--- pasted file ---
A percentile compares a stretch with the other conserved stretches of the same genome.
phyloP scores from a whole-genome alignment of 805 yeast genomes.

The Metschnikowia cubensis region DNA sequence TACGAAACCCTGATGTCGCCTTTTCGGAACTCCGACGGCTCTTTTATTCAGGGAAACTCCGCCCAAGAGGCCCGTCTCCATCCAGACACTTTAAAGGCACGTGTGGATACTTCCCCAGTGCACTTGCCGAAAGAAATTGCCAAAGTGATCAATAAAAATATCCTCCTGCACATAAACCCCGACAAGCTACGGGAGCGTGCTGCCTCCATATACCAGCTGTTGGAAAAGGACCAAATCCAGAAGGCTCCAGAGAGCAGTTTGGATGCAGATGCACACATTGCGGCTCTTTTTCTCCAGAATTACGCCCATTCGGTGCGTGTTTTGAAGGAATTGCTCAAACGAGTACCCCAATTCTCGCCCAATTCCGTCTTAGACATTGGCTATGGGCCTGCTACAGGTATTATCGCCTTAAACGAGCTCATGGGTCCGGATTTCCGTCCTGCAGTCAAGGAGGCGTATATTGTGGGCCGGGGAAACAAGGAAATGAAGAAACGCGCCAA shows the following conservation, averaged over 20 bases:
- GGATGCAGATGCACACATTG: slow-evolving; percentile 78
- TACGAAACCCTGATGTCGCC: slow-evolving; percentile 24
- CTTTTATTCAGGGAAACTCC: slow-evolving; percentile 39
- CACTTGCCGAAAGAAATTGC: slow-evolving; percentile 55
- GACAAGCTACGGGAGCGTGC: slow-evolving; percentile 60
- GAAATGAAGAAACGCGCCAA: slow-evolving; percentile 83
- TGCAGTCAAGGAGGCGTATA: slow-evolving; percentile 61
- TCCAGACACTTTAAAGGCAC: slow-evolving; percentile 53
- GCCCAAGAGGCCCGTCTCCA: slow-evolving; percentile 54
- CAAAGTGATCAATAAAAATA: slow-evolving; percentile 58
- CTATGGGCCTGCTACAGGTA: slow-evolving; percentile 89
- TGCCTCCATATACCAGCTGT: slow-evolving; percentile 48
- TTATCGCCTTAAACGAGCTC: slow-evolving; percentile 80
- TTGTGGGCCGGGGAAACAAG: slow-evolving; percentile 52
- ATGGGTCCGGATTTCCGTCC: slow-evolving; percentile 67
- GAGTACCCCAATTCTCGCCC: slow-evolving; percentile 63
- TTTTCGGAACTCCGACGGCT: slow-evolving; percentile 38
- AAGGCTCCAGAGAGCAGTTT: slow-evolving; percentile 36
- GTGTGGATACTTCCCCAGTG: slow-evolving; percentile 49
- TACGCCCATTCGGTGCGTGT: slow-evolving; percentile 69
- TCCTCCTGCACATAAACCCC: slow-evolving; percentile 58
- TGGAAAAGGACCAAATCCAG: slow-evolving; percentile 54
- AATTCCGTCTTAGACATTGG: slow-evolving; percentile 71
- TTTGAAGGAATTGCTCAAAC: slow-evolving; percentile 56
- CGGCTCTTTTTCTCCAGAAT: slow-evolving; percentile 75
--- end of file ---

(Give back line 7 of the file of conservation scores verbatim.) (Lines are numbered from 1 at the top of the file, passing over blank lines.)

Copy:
- CACTTGCCGAAAGAAATTGC: slow-evolving; percentile 55